After our relationship ended, I craved that feeling that I no longer was experiencing. I wanted those "feel good" endorphins. I knew it was wrong, but I still wanted to experience an orgasm. I remember watching a steamy scene from The Notebook (and if you've seen the movie, you know the one) on YouTube, and before I knew it I was viewing pornographic material. I was shocked at how fast it led there. The Lord had worked to get me out of that bad relationship, and I didn't intend to go down that path again. I closed the computer and wept. It was a changing point for me. I cried out to the Lord for help. I asked to be delivered from my sexual sin, and I was.

Sarah*: Satisfying Curiosity

As a kid, I was exposed to sex scenes in movies and sex chatter among other students at school, who repeated details of what they had heard of, seen, or done. I began to develop impure thoughts and daydreamed about sexual activity. I knew this was not right, but I continued to talk with others about sex, and imagine what it was like. Even at age 11, I heard a sermon about lust that ended with an altar call for congregants struggling with lust. I knew I had impure thoughts—I was yearning to see something that I had never seen before—but I could not stand because I was too ashamed.

A few years later, I realized I could gratify my desire to see what I was imaging in my head, so I would stay up and watch porn after-hours on premium cable channels such as HBO and Showtime. When I was about 15, someone prayed that lust would be removed from me. I felt much better, shared my issue with my mother, and did not have any desire to watch that stuff anymore.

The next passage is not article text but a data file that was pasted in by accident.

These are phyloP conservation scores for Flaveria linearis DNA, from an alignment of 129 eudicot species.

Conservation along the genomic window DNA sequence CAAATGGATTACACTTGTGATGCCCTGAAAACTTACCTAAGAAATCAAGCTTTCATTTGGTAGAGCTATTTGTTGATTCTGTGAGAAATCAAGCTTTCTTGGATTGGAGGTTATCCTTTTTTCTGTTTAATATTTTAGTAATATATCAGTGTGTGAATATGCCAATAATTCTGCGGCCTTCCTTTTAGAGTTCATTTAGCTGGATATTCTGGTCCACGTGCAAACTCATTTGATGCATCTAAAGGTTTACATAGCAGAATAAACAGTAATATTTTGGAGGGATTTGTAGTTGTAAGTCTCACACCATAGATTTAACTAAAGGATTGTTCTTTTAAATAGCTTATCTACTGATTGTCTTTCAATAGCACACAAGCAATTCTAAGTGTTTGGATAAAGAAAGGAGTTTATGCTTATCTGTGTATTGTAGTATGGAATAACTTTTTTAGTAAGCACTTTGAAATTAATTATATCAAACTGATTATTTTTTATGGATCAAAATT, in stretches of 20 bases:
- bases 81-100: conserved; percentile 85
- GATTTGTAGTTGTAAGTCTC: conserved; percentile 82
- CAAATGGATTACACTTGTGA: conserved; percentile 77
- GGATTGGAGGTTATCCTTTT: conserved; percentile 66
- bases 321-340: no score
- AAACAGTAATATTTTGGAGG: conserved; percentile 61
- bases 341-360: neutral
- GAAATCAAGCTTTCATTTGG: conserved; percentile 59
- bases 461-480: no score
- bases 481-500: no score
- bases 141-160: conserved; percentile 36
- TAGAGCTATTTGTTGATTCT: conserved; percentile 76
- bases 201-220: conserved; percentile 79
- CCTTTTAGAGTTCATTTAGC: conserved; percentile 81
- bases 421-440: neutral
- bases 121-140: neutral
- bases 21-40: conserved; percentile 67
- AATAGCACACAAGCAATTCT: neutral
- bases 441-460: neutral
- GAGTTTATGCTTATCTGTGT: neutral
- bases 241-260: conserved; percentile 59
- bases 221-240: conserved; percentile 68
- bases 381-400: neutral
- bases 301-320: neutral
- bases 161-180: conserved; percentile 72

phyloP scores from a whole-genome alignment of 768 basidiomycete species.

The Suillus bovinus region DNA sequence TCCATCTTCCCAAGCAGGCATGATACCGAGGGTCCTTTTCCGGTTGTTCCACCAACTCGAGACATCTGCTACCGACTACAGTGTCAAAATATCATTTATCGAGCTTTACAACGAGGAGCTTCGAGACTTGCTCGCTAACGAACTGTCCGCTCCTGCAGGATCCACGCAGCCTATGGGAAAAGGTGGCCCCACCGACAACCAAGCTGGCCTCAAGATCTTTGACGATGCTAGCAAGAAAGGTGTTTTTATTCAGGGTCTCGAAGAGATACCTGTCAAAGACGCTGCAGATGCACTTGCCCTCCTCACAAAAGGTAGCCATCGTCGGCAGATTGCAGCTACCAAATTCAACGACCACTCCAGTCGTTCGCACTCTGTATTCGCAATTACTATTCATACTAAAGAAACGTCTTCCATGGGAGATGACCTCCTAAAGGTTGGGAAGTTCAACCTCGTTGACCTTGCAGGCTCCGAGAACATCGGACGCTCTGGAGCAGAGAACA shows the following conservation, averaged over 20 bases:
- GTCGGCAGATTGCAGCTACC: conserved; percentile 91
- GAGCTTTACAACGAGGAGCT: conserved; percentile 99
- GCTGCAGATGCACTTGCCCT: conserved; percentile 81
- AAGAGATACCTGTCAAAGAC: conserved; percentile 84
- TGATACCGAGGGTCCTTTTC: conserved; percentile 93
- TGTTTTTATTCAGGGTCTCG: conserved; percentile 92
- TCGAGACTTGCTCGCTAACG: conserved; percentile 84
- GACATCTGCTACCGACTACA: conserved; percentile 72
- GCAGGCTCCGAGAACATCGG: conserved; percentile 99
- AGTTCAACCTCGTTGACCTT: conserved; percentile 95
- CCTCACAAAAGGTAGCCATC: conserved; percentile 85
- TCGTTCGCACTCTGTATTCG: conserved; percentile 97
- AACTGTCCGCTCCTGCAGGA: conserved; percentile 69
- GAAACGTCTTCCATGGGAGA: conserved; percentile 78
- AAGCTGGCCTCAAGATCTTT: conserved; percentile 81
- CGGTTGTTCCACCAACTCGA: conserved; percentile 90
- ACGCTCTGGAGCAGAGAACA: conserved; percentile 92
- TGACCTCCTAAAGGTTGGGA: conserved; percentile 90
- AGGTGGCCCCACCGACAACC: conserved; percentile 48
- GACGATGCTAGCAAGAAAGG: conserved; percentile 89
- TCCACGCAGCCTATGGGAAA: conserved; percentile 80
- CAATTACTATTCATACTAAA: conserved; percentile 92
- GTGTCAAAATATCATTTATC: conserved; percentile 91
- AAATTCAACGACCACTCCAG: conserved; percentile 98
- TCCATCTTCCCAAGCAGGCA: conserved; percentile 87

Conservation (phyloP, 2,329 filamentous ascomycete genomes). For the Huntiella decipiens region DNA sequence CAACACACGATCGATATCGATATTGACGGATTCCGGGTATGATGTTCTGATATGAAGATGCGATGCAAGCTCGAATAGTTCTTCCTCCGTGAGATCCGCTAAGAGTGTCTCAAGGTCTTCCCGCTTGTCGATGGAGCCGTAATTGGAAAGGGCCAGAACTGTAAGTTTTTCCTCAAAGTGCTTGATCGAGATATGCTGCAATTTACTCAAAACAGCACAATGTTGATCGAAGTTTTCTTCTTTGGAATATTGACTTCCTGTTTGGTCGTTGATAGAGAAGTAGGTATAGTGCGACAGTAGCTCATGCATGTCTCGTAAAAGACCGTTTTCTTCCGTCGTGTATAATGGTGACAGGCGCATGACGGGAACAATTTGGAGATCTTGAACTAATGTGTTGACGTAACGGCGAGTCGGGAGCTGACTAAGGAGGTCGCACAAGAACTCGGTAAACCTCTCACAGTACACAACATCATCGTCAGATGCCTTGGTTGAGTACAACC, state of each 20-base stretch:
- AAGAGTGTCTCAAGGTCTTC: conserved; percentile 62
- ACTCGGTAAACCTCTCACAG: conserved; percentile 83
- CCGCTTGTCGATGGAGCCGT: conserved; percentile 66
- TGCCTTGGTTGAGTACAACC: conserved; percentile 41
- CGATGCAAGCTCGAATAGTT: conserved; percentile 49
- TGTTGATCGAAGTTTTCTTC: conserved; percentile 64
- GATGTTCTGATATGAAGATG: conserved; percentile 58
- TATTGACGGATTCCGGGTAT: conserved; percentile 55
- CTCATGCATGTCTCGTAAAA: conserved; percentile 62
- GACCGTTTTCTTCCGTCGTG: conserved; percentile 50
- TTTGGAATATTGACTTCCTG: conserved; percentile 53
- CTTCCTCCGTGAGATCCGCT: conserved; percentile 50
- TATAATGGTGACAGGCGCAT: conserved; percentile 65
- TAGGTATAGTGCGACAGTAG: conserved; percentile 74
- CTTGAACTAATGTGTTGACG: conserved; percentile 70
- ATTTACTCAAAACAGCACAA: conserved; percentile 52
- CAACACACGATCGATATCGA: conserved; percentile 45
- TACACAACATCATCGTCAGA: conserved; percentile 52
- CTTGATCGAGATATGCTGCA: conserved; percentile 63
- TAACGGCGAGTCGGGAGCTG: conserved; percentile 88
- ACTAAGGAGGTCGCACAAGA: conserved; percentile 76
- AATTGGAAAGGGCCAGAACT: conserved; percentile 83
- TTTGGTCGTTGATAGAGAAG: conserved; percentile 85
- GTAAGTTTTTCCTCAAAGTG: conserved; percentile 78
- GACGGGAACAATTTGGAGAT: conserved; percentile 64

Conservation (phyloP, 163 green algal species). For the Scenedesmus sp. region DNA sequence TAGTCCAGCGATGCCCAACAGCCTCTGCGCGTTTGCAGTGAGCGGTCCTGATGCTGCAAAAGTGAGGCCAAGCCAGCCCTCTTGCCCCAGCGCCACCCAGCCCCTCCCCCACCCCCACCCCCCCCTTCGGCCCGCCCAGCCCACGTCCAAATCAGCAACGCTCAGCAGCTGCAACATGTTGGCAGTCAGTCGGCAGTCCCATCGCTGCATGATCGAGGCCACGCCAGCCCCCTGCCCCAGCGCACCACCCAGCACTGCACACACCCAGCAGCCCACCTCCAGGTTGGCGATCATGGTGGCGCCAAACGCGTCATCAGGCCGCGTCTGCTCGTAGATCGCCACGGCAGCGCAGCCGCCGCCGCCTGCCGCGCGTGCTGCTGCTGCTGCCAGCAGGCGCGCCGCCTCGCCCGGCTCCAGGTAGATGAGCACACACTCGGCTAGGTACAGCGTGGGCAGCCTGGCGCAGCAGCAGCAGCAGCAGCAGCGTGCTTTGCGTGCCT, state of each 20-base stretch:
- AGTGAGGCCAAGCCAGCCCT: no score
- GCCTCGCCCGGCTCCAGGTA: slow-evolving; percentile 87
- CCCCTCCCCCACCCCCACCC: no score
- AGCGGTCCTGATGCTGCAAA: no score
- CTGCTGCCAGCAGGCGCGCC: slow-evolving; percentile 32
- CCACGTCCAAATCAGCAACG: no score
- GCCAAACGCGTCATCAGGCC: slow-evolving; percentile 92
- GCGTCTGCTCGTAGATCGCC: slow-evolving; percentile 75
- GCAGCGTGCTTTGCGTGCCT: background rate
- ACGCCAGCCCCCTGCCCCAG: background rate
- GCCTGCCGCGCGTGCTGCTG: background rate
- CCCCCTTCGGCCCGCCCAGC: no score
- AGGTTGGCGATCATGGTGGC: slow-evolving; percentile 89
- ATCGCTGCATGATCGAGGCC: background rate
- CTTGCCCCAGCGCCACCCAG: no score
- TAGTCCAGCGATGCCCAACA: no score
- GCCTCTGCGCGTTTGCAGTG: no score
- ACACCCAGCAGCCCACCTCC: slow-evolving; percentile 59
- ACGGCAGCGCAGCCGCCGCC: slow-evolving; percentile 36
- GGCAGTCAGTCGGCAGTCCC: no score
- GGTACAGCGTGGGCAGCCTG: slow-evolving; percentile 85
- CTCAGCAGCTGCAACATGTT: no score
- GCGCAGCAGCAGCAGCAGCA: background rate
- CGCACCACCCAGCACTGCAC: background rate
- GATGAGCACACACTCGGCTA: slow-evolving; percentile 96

In college, I was a virgin addicted to pornography. More of my friends were having sex and telling me about it, and I wanted to see it for myself without actually taking part. I ran into pornography on social networking sites. I would go to sexually explicit chat rooms and watch webcams. Though I was raised in the church, I did not realize my true identity in Christ and wanted to experience life on my own. I knew it was wrong, but I did not really care. I just wanted to satisfy my flesh. I went through periods where I felt completely stuck in my addiction to this stuff. I could not go to bed at night until I watched it.

Helping Women Fight Sexual Temptation

These few stories offer a small sampling of a widespread problem.

Women, you are not alone in this struggle with temptation to sexual sin. You aren't the only one ashamed of the sexually explicit material in your browser history or on your e-reader. For all who face these temptations, the power of the gospel enables you to say no to sin. Each of these women eventually confessed their sin to friends and received the grace available to them by the Holy Spirit to stop watching pornography.

While I have not struggled with pornography or erotic novels, I did fall into sexual sin prior to marriage. I write as one who has had to remember that as temptation came once I became a Christian, I was no longer a slave to sin but a slave to righteousness (Rom. 6:17). God's restraining power is greater than our sin and so is his grace.

If you are tempted to hide your sin and temptation because of shame, regret, and fear, know that in Christ, you are forgiven and pure—righteous, just has if you'd never sinned and always obeyed (1 Cor. 1:30).

You don't have to hide your sin and temptation to sin, even when it's a sexual sin, the kind we don't like to talk about. You are forgiven and loved. Let this knowledge of amazing grace motivate you to cry out "By no means! I will not continue to sin that grace may abound" (Rom 6:1). God can enable that in you.

Trillia is a wife, mom, and writer who loves Jesus. She is the author of United: Captured by God's Vision for Diversity (Moody Publishers, March 2014). She is the lead editor for Karis, the women's channel for the Council on Biblical Manhood and Womanhood and the consultant for women's initiatives at the Ethics and Religious Liberty Commission for the Southern Baptist Convention.

*Sally and Sarah's names have been changed for privacy.